Re: [linux-audio-user] More Homemade Music --

From: Steve D <groups@email-addr-hidden>
Date: Mon Jul 04 2005 - 18:01:33 EEST

On Mon, Jul 04, 2005 at 11:10:17AM +0100, tim hall wrote:
> I have to disagree with that last statement. To me over-produced is
> over-processed. [...] I am all
> too familiar with watching a song die in the studio due to it having been
> rehearsed to death before we began, then the writer decides to change an
> important part of the arrangement five minutes before the red light goes on.
> Then the engineer decides to compress the life out of the bass, drums and
> vocals. By the time the keyboard player has done the 43rd Hammond take, the
> band has lost interest. All the vocals go down flat because the producer is
> obsessive about matching vowel sounds and timing, using extreme editing and
> pitch correction, where none was needed. This style of arranging/production
> frequently fails to come up with a final mix as there is always something to
> fix or add, basically because you didn't get it right the first time.
> [...]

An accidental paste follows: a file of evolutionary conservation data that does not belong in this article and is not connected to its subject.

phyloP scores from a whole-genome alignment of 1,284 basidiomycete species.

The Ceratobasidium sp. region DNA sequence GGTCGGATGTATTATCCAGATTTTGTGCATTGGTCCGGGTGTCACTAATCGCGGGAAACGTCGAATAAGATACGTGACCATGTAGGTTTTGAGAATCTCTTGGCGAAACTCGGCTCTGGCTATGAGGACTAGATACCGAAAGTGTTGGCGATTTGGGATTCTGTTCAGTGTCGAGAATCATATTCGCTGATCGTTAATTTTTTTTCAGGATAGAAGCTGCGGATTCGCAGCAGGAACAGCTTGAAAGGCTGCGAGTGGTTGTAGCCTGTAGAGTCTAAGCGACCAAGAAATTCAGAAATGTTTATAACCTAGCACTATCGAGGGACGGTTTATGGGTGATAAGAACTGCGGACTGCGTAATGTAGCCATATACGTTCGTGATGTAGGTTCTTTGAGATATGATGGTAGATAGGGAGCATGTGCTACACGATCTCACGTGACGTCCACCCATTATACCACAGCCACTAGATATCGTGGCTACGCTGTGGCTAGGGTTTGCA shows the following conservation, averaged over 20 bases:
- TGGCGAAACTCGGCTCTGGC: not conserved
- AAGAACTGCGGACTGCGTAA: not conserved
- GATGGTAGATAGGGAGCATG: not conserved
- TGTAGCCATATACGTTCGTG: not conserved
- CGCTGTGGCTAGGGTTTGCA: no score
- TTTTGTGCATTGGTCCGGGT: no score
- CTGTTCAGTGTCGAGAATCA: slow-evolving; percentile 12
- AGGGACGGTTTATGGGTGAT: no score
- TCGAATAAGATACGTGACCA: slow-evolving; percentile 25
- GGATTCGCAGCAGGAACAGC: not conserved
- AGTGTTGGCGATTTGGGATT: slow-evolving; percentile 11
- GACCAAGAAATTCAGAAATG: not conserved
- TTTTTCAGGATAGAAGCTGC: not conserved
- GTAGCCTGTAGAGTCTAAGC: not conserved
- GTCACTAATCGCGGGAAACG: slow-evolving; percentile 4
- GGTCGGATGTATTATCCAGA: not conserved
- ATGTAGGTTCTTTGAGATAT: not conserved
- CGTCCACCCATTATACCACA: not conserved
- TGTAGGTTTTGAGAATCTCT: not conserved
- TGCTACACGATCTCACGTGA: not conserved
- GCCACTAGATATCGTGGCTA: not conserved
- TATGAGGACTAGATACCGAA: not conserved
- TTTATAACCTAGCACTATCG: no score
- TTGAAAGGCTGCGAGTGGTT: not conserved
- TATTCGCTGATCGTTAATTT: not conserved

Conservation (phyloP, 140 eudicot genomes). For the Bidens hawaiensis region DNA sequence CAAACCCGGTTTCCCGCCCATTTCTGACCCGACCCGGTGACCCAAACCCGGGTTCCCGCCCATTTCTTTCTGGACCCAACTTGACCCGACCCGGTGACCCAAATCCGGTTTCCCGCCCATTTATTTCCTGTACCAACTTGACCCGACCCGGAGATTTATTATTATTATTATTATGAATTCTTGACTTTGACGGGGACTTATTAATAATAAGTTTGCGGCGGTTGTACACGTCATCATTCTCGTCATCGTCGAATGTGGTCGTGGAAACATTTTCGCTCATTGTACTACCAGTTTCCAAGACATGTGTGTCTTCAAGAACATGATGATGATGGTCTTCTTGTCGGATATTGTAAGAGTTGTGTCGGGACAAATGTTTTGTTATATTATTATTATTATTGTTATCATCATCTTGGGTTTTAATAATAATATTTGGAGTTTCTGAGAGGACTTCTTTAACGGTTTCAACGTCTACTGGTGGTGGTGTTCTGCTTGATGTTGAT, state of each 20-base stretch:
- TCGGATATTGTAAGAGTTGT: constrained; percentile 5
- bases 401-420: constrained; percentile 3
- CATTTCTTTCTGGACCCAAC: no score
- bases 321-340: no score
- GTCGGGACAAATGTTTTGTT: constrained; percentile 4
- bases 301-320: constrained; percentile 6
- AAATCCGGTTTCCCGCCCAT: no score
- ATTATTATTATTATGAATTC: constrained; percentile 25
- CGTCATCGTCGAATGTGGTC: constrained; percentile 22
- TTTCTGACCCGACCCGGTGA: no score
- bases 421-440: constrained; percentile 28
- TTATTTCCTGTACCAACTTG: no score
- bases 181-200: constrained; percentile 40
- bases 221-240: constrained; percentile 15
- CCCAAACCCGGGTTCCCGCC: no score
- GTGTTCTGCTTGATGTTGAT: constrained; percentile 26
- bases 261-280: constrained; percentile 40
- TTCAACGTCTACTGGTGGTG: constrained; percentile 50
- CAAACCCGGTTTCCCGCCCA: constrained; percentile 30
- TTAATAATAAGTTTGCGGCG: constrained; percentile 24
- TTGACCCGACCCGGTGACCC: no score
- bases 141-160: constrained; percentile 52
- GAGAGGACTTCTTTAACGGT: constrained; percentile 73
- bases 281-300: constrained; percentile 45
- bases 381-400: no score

> tim hall
--- --- ---

Yeah, I agree. And the trouble with obsessive/compulsive perfectionism
is that the harder you try, the more imperfection you see. After enough
of this, the entire creative project can seem irredeemably flawed and
can lose its value in the eyes of its creator.

The trick, from my point of view, is to adjust one's focus away from the
creative product itself--whether it be a visual or aural or some other
form of art piece--and keep one's attention on the ideal that is the reason
for trying to create the product in the first place, and strive toward
as faithful a representation of that ideal as can be achieved.

Another trick, again from my point of view, is to look at a project
*subjectively* rather than objectively, to look at it "from the inside
out," so to speak, rather than from the outside in: to place one's
consciousness within the creative project rather than viewing it as
though it were something external to oneself.

--sorry for getting "philosophical" ;-)


Happiness is the absence of the striving for happiness.
Received on Thu Jul 7 16:18:21 2005

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